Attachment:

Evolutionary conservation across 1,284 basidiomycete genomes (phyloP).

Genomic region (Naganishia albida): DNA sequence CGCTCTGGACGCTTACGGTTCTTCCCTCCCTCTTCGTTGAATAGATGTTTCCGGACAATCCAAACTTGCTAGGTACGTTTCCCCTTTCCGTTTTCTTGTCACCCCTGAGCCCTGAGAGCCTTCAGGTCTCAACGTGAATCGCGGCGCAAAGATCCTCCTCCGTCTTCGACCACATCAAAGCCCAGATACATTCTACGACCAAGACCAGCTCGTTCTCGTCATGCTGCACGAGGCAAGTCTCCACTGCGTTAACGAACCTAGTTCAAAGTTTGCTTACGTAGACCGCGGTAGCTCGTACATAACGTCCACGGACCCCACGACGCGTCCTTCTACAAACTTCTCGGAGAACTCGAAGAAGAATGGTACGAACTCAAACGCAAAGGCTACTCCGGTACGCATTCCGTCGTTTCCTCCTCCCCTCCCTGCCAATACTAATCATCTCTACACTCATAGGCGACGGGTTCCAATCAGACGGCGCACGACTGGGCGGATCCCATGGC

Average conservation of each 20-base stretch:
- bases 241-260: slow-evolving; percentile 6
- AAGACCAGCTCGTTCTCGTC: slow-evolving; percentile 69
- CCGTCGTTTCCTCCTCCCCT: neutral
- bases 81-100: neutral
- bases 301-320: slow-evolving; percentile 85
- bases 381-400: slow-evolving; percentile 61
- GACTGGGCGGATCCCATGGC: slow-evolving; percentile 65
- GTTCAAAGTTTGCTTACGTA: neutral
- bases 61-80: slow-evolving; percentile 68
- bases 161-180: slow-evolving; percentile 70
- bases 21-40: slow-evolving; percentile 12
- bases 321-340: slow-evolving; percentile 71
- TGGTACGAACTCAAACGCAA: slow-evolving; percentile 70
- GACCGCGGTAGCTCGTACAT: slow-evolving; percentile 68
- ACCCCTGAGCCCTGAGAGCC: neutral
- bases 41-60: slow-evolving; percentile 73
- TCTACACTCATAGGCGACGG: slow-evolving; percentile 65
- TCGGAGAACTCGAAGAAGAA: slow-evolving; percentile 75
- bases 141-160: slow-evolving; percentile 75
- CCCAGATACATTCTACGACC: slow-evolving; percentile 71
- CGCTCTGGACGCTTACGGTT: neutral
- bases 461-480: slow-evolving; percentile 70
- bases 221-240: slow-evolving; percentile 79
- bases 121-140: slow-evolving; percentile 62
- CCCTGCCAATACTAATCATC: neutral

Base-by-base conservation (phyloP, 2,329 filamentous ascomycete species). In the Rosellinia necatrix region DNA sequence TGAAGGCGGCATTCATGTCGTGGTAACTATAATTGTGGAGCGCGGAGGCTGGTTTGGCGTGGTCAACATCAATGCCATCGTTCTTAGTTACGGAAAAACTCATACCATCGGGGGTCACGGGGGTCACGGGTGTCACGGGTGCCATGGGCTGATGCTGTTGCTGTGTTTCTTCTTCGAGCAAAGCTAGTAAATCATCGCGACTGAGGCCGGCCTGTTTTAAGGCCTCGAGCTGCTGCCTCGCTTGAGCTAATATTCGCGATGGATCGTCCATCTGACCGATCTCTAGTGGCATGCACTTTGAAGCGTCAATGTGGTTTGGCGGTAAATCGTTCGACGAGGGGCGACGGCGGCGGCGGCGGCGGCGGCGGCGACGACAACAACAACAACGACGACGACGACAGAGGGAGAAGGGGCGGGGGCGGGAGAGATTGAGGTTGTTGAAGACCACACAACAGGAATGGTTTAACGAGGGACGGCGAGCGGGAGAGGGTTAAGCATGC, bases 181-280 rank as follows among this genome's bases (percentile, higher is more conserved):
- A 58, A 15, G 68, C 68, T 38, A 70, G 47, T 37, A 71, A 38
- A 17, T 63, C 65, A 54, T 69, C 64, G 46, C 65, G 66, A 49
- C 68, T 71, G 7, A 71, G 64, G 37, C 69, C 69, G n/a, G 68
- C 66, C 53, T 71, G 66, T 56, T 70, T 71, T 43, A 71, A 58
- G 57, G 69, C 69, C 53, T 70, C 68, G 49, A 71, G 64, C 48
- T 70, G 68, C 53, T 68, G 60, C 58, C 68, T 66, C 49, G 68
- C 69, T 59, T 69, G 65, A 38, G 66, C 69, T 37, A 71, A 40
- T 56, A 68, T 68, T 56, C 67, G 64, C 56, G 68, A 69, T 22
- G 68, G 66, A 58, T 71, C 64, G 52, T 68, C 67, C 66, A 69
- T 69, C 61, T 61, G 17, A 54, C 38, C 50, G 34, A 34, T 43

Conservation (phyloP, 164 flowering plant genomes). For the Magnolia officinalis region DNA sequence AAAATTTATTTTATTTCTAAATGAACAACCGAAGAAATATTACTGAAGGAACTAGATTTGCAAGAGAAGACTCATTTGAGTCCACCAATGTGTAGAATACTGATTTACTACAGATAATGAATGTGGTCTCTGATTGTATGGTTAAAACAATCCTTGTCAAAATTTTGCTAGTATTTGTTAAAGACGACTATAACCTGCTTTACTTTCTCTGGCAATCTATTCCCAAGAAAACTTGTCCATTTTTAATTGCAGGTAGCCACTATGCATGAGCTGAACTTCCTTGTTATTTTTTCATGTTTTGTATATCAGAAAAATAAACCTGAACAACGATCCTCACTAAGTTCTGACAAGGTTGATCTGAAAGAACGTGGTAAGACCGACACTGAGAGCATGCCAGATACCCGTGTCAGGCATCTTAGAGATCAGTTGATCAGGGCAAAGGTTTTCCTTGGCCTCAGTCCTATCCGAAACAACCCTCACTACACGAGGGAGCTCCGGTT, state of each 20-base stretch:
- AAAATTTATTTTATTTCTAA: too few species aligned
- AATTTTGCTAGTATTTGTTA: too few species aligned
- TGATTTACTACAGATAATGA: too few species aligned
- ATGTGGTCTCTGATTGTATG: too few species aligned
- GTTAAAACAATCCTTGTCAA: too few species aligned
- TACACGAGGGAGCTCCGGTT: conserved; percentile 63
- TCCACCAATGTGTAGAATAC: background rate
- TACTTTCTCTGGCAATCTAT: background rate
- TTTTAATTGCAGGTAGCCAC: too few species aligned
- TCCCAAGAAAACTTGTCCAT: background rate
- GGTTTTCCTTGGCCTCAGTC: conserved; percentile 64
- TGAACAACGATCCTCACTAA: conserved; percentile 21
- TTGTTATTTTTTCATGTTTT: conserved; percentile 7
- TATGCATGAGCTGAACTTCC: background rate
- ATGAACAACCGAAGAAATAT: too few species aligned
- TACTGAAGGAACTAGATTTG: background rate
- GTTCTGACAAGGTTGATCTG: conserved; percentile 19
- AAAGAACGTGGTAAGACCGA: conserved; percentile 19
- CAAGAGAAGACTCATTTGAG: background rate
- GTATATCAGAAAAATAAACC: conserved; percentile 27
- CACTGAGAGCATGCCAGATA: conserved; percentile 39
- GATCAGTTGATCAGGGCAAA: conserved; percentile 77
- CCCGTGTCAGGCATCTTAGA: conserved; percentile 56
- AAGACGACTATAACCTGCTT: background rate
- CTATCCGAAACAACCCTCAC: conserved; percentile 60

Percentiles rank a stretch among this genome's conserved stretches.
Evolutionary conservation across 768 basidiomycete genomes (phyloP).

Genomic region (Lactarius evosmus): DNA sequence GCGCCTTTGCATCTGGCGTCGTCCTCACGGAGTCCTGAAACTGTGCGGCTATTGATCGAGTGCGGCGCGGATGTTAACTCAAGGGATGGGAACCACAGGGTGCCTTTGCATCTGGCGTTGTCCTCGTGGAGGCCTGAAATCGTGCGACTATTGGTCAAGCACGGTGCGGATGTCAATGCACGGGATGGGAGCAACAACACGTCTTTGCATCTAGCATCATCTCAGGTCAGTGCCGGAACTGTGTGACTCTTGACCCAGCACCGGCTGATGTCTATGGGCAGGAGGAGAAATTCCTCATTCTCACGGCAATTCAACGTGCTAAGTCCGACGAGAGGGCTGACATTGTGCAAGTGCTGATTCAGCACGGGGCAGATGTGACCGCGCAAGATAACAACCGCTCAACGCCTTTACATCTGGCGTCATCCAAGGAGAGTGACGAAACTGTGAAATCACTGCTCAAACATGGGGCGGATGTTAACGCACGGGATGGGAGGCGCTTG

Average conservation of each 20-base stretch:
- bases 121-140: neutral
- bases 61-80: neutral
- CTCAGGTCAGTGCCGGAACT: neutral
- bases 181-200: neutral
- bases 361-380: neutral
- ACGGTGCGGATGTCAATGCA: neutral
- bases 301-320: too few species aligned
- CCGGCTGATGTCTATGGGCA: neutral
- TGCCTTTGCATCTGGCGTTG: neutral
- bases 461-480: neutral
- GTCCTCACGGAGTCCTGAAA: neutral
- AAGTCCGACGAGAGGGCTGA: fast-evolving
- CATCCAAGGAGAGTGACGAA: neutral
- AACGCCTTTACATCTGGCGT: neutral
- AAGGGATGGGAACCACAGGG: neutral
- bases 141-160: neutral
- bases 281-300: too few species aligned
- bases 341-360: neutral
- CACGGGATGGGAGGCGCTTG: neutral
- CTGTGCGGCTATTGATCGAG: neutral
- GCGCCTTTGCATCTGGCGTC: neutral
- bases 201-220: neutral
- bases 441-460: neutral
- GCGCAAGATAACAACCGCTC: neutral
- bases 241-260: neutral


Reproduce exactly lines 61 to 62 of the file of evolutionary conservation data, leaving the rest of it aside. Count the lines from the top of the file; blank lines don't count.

- CACTGAGAGCATGCCAGATA: conserved; percentile 39
- GATCAGTTGATCAGGGCAAA: conserved; percentile 77